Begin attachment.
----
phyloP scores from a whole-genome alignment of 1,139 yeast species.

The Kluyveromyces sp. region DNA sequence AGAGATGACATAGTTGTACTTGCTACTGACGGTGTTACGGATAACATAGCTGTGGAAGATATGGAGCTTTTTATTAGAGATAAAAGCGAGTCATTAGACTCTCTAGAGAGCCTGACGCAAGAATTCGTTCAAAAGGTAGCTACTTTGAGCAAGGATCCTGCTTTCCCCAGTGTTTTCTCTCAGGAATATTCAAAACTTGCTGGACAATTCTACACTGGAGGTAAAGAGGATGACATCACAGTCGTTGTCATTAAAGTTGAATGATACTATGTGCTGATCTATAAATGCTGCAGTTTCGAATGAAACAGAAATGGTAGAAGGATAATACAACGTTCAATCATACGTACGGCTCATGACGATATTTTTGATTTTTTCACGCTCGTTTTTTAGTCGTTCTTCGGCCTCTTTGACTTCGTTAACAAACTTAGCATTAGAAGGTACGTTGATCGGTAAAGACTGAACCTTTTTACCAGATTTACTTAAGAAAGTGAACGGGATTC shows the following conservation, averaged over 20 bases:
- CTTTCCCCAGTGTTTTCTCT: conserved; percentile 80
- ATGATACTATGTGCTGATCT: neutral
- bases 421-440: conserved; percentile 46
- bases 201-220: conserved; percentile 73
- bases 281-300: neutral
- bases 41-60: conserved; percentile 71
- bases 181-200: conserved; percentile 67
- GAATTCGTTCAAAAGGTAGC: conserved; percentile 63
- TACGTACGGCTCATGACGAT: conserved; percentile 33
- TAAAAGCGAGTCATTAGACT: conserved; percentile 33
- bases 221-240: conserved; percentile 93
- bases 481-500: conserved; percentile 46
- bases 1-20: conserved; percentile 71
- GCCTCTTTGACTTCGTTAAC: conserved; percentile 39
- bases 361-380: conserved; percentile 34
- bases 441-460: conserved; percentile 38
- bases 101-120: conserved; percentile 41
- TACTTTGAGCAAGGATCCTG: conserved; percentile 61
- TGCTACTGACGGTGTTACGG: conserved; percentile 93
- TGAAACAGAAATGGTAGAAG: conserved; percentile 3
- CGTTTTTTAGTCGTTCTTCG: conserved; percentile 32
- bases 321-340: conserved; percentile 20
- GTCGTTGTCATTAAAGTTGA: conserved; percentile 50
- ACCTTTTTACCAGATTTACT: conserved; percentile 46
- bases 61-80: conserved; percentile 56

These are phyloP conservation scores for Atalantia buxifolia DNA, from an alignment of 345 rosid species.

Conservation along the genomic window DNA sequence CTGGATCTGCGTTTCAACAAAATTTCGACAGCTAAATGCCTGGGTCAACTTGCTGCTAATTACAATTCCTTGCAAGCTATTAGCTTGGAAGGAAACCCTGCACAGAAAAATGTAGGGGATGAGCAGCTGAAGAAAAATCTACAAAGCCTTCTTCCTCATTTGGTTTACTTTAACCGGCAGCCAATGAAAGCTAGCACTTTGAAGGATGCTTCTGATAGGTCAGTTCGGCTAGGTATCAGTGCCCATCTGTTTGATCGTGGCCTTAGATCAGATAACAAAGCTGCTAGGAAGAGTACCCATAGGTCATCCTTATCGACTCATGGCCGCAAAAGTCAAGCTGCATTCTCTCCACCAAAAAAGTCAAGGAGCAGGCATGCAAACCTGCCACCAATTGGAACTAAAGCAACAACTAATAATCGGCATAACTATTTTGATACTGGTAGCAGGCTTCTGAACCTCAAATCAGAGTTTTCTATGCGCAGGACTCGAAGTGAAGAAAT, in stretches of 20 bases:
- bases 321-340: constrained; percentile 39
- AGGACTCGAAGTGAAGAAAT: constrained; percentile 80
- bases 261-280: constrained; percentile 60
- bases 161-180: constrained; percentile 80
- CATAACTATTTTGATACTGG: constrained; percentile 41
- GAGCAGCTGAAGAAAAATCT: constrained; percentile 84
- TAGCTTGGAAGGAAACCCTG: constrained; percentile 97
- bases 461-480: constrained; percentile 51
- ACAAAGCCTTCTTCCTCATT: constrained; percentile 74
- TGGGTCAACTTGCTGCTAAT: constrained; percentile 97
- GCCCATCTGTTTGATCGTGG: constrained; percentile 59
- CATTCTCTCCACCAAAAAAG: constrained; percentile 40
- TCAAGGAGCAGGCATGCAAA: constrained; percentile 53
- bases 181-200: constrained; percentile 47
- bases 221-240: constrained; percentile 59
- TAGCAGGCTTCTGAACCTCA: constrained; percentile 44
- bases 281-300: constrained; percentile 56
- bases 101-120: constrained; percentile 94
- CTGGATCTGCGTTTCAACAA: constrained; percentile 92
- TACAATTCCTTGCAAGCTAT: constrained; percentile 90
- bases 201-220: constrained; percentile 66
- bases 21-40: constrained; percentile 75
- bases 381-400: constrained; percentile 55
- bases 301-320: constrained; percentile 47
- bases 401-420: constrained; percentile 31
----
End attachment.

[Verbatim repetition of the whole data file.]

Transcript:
phyloP scores from a whole-genome alignment of 1,139 yeast species.

The Kluyveromyces sp. region DNA sequence AGAGATGACATAGTTGTACTTGCTACTGACGGTGTTACGGATAACATAGCTGTGGAAGATATGGAGCTTTTTATTAGAGATAAAAGCGAGTCATTAGACTCTCTAGAGAGCCTGACGCAAGAATTCGTTCAAAAGGTAGCTACTTTGAGCAAGGATCCTGCTTTCCCCAGTGTTTTCTCTCAGGAATATTCAAAACTTGCTGGACAATTCTACACTGGAGGTAAAGAGGATGACATCACAGTCGTTGTCATTAAAGTTGAATGATACTATGTGCTGATCTATAAATGCTGCAGTTTCGAATGAAACAGAAATGGTAGAAGGATAATACAACGTTCAATCATACGTACGGCTCATGACGATATTTTTGATTTTTTCACGCTCGTTTTTTAGTCGTTCTTCGGCCTCTTTGACTTCGTTAACAAACTTAGCATTAGAAGGTACGTTGATCGGTAAAGACTGAACCTTTTTACCAGATTTACTTAAGAAAGTGAACGGGATTC shows the following conservation, averaged over 20 bases:
- CTTTCCCCAGTGTTTTCTCT: conserved; percentile 80
- ATGATACTATGTGCTGATCT: neutral
- bases 421-440: conserved; percentile 46
- bases 201-220: conserved; percentile 73
- bases 281-300: neutral
- bases 41-60: conserved; percentile 71
- bases 181-200: conserved; percentile 67
- GAATTCGTTCAAAAGGTAGC: conserved; percentile 63
- TACGTACGGCTCATGACGAT: conserved; percentile 33
- TAAAAGCGAGTCATTAGACT: conserved; percentile 33
- bases 221-240: conserved; percentile 93
- bases 481-500: conserved; percentile 46
- bases 1-20: conserved; percentile 71
- GCCTCTTTGACTTCGTTAAC: conserved; percentile 39
- bases 361-380: conserved; percentile 34
- bases 441-460: conserved; percentile 38
- bases 101-120: conserved; percentile 41
- TACTTTGAGCAAGGATCCTG: conserved; percentile 61
- TGCTACTGACGGTGTTACGG: conserved; percentile 93
- TGAAACAGAAATGGTAGAAG: conserved; percentile 3
- CGTTTTTTAGTCGTTCTTCG: conserved; percentile 32
- bases 321-340: conserved; percentile 20
- GTCGTTGTCATTAAAGTTGA: conserved; percentile 50
- ACCTTTTTACCAGATTTACT: conserved; percentile 46
- bases 61-80: conserved; percentile 56

These are phyloP conservation scores for Atalantia buxifolia DNA, from an alignment of 345 rosid species.

Conservation along the genomic window DNA sequence CTGGATCTGCGTTTCAACAAAATTTCGACAGCTAAATGCCTGGGTCAACTTGCTGCTAATTACAATTCCTTGCAAGCTATTAGCTTGGAAGGAAACCCTGCACAGAAAAATGTAGGGGATGAGCAGCTGAAGAAAAATCTACAAAGCCTTCTTCCTCATTTGGTTTACTTTAACCGGCAGCCAATGAAAGCTAGCACTTTGAAGGATGCTTCTGATAGGTCAGTTCGGCTAGGTATCAGTGCCCATCTGTTTGATCGTGGCCTTAGATCAGATAACAAAGCTGCTAGGAAGAGTACCCATAGGTCATCCTTATCGACTCATGGCCGCAAAAGTCAAGCTGCATTCTCTCCACCAAAAAAGTCAAGGAGCAGGCATGCAAACCTGCCACCAATTGGAACTAAAGCAACAACTAATAATCGGCATAACTATTTTGATACTGGTAGCAGGCTTCTGAACCTCAAATCAGAGTTTTCTATGCGCAGGACTCGAAGTGAAGAAAT, in stretches of 20 bases:
- bases 321-340: constrained; percentile 39
- AGGACTCGAAGTGAAGAAAT: constrained; percentile 80
- bases 261-280: constrained; percentile 60
- bases 161-180: constrained; percentile 80
- CATAACTATTTTGATACTGG: constrained; percentile 41
- GAGCAGCTGAAGAAAAATCT: constrained; percentile 84
- TAGCTTGGAAGGAAACCCTG: constrained; percentile 97
- bases 461-480: constrained; percentile 51
- ACAAAGCCTTCTTCCTCATT: constrained; percentile 74
- TGGGTCAACTTGCTGCTAAT: constrained; percentile 97
- GCCCATCTGTTTGATCGTGG: constrained; percentile 59
- CATTCTCTCCACCAAAAAAG: constrained; percentile 40
- TCAAGGAGCAGGCATGCAAA: constrained; percentile 53
- bases 181-200: constrained; percentile 47
- bases 221-240: constrained; percentile 59
- TAGCAGGCTTCTGAACCTCA: constrained; percentile 44
- bases 281-300: constrained; percentile 56
- bases 101-120: constrained; percentile 94
- CTGGATCTGCGTTTCAACAA: constrained; percentile 92
- TACAATTCCTTGCAAGCTAT: constrained; percentile 90
- bases 201-220: constrained; percentile 66
- bases 21-40: constrained; percentile 75
- bases 381-400: constrained; percentile 55
- bases 301-320: constrained; percentile 47
- bases 401-420: constrained; percentile 31